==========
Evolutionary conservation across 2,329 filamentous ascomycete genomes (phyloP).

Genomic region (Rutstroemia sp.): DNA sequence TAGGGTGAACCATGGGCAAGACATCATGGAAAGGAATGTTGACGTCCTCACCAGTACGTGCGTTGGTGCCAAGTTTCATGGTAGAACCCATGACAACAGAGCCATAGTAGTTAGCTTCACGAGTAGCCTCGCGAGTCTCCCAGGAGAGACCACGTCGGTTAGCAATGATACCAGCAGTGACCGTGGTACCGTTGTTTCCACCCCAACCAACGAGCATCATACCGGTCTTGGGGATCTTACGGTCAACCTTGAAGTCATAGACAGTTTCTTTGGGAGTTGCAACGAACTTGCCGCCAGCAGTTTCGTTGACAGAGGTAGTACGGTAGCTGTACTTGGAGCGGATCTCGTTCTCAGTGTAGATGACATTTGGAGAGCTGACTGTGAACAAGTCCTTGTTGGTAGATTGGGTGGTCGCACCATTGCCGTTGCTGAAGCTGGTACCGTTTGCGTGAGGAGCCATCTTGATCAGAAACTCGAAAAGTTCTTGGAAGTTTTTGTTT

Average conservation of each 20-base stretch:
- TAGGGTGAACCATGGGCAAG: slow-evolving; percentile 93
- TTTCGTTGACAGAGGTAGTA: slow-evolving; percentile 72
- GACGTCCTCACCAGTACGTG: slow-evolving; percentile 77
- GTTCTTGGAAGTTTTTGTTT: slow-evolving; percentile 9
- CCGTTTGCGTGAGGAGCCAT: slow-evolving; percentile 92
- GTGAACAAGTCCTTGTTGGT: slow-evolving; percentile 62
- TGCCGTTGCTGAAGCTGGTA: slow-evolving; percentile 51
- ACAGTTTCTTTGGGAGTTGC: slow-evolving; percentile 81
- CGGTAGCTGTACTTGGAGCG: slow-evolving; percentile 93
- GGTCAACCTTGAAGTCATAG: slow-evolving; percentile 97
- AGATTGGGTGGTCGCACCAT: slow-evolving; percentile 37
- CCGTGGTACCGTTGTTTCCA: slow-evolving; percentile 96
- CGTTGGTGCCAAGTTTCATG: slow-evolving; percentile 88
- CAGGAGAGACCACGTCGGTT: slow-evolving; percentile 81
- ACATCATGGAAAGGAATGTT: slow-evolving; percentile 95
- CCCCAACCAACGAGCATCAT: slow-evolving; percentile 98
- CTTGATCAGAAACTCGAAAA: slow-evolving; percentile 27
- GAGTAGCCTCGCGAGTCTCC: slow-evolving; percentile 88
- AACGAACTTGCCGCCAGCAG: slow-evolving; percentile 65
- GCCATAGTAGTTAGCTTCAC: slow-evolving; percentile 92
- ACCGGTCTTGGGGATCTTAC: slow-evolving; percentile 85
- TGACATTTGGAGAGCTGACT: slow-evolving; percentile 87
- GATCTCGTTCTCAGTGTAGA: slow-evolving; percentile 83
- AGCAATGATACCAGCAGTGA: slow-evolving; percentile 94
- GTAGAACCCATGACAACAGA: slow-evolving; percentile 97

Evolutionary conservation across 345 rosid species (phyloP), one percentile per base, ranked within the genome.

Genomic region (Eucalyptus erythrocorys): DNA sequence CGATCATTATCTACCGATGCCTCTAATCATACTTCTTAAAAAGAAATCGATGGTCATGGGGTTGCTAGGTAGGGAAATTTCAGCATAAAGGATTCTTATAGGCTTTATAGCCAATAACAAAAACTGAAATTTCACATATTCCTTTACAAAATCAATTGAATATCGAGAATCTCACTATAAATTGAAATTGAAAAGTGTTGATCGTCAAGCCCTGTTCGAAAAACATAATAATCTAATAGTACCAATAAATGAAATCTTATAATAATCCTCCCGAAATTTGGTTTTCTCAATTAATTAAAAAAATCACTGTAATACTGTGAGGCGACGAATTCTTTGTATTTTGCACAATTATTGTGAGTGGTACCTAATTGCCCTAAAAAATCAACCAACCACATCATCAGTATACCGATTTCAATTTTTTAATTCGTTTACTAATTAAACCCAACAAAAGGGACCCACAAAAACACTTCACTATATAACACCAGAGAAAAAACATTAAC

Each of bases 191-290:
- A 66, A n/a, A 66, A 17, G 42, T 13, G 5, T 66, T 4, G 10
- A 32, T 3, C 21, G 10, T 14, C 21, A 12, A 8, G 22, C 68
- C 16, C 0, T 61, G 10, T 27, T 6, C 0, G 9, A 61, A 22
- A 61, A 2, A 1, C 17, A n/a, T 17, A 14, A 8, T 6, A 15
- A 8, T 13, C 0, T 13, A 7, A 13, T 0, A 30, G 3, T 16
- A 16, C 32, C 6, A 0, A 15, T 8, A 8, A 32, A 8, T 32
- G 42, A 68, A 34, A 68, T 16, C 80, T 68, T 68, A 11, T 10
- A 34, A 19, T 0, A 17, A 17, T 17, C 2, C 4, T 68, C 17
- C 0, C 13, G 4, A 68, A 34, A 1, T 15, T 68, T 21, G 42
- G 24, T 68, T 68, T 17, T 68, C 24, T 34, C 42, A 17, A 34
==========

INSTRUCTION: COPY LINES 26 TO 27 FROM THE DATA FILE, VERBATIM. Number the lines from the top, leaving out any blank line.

- GATCTCGTTCTCAGTGTAGA: slow-evolving; percentile 83
- AGCAATGATACCAGCAGTGA: slow-evolving; percentile 94